Pandemonium review by Cavalera Conspiracy

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  • Released: Oct 31, 2014
  • Sound: 7
  • Lyrics: 8
  • Overall Impression: 7
  • Reviewer's score: 7.3 Good
  • Users' score: 7.3 (9 votes)
Cavalera Conspiracy: Pandemonium

Sound — 7
Cavalera Conspiracy formed as a vehicle for the Cavalera brothers' reconciliation after a decade of estrangement, and also found the Cavalera brothers trying to recapture the energy of thrash metal of the '80s. Max Cavalera left Sepultura in 1996 due to the band's attempts to fire their manager (Max's wife), as well as several other employees, and he went on to form Soulfly. Igor continued performing with Sepultura until he finally left the band in 2006. After the brothers reconciled and jammed together at a Soulfly concert, Max proposed the idea of a separate side band with Igor, which eventually came to be known as Cavalera Conspiracy. The band was initially formed with Joe Duplantier of Gojira on bass, though this became logistically impossible because of scheduling conflicts between the bands. The band most recently settled on Nate Newton on bass since 2013. "Pandemonium" is the band's third studio album, and was released on Napalm Records. There are 12 tracks on the album, and a runtime of approximately 51 minutes. There is not an official single from the album, though "Banzai Kamikaze" was released on the label's SoundCloud account ahead of the album release. 

The album opens up with the track, "Babylonian Pandemonium," which reminds me a little bit of the army controlled by the wicked witch for some reason, but more metal. "Banzai Kamikaze" definitely has a cool little guitar riff and the repeating vocals in the background saying "Die! Die! Die!" over and over again adds an interesting element to the song. "Banzai Kamikaze" is about the kamikaze pilots in World War II. "Scum" opens up with some seriously low end bass noise, but turns into a pretty straightforward and heavy Cavalera track. "I, Barbarian" is probably one of the mostly clearly "groove metal" type of songs on the album, because, in part, Igor Cavalera was trying to push Max for speed over groove throughout the album. "Cramunho" has one of the most interesting shred-esque lead guitar lines from the album, as well as having one of the creepiest vibes going on from the album. "Apex Predator" mixes things up a little bit in the way the song intros, but pretty quickly becomes a very straight ahead heavy track. "Insurrection" opens up with the lead guitar running through a quick run while the drums pound on relentlessly. "Insurrection" is definitely one of the most aggressive songs on the album. "Not Losing the Edge" seems to be mostly in line with the title, with the band proving they're not losing their edge with age, but retaining their intensity or possibly even gaining in intensity. "Father of Hate" has a fair amount of groove at certain points in the track, mixed in with passages of pure aggression. "The Crucible" had me nodding my head along with the track and tapping my foot pretty immediately, then pretty soon I found myself swaying with the track. This would have to be my favorite track on the album, just based off of my gut reaction to this song. "Deus Ex Machina" had a lot going on for it, with some of the best vocals from the album, and an almost epic feel to the music, then with a chanted lyric of "deus ex machina" repeating over and over during certain passages it just added power behind the track. The album closes out with "Porra" which utilizes a lot of world/ethnic percussion, with the distorted guitars and such taking a backseat and coming in late in the track and fading in and out throughout. This is what "folk metal" would look like if the "folk" part came from South America.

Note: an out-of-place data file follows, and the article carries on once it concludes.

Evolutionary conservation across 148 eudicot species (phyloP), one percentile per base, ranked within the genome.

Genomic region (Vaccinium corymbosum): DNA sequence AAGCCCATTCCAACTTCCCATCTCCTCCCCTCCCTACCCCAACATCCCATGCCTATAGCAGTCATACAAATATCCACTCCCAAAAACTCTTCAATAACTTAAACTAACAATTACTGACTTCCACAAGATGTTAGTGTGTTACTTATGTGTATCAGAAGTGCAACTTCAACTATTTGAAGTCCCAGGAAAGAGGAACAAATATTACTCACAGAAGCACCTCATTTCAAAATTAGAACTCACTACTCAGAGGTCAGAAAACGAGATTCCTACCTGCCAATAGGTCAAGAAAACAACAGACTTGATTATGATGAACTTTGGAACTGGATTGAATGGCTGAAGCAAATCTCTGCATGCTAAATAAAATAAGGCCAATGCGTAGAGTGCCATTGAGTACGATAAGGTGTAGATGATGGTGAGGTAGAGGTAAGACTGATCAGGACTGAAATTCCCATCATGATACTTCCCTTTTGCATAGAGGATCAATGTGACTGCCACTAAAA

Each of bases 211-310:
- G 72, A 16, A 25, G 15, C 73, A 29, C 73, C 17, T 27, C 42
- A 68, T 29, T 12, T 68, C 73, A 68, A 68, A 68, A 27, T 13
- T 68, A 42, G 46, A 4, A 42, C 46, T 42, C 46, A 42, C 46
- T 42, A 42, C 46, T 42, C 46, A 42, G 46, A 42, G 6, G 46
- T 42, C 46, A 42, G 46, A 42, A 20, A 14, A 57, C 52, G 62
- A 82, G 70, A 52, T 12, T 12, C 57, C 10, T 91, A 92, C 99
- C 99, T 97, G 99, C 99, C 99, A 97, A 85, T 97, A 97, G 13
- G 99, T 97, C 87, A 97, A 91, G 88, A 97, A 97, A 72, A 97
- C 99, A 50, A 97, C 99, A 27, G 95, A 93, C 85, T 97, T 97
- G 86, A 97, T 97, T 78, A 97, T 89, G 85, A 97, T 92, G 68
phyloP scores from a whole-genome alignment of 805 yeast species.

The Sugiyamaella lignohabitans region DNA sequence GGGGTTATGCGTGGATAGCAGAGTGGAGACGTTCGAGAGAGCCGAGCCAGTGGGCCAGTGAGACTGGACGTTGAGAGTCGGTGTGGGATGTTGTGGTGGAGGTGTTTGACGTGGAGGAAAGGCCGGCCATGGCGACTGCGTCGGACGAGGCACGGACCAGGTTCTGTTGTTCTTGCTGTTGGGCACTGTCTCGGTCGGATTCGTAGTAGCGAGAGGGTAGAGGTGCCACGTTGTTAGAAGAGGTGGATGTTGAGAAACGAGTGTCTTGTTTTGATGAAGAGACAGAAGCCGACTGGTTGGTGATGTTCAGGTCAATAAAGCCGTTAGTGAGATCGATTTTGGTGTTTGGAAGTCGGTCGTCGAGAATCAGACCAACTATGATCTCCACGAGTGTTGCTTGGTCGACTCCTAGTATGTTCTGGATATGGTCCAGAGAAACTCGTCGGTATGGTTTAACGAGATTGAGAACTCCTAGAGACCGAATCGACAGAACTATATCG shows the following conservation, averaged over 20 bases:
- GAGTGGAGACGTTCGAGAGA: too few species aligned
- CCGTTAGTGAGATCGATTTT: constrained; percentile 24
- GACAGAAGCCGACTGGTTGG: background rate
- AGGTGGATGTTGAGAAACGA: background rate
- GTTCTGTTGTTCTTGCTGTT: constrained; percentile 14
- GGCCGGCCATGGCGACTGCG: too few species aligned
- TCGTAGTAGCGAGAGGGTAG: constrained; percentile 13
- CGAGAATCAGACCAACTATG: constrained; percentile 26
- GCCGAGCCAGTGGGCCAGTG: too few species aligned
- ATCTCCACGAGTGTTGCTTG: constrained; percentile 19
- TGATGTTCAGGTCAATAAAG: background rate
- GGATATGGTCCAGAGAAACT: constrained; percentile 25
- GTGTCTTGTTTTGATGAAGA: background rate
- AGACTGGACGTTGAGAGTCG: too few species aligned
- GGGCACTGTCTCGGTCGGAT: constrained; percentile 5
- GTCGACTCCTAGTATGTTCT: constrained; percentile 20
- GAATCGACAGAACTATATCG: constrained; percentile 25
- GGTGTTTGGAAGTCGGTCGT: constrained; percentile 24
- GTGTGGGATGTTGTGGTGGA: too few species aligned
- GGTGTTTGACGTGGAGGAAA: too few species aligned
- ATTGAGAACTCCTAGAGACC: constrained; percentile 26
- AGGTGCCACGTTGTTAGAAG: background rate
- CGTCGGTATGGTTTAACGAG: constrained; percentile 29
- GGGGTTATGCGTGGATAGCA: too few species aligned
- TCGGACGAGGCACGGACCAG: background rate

Lyrics — 8
Max Cavalera's vocals are the kind you either hate or love in metal, and there doesn't seem to be much room in between. Personally, I enjoy the intensity of his vocals, and I feel like they are well-matched to the music and the actual lyrics. I've appreciated that as he has gotten older he hasn't seemed to calmed down, or if anything he has become more intense. The lyrical content deals with (surprise, surprise) several darker subjects, from kamikaze pilots ("Banzai Kamikaze") to the decay of society ("Babylonian Pandemonium").

Overall Impression — 7
The album sits nicely in Cavalera Conspiracy's catalog, and is a solid work. My favorite tracks from the album would probably be "Cramunho," "Deus Ex Mahina," "Porra" and "I, Barbarian." I didn't really dislike any of the album, though there are definitely some songs that are much more special than others on the album.

5 comments sorted by best / new / date

    I've not heard anything aside from Babylonian Pandemonium off this yet. It was a good start though. Looking forward to listening to the rest. Loved Inflikted and Blunt Force Trauma.
    I really think he saves all his best stuff for CC instead of Soulfly because I really loved every CC release so far and only liked a few songs on every Soulfly album. This album's got some of the heaviest shit he has ever recorded and it's probably one of my favorites of the year!
    Loved last 3 albums! Must listen to this now. Judge for my self. Also loved last 3 albums of Soulfly. I loved the Cavalera brothers.
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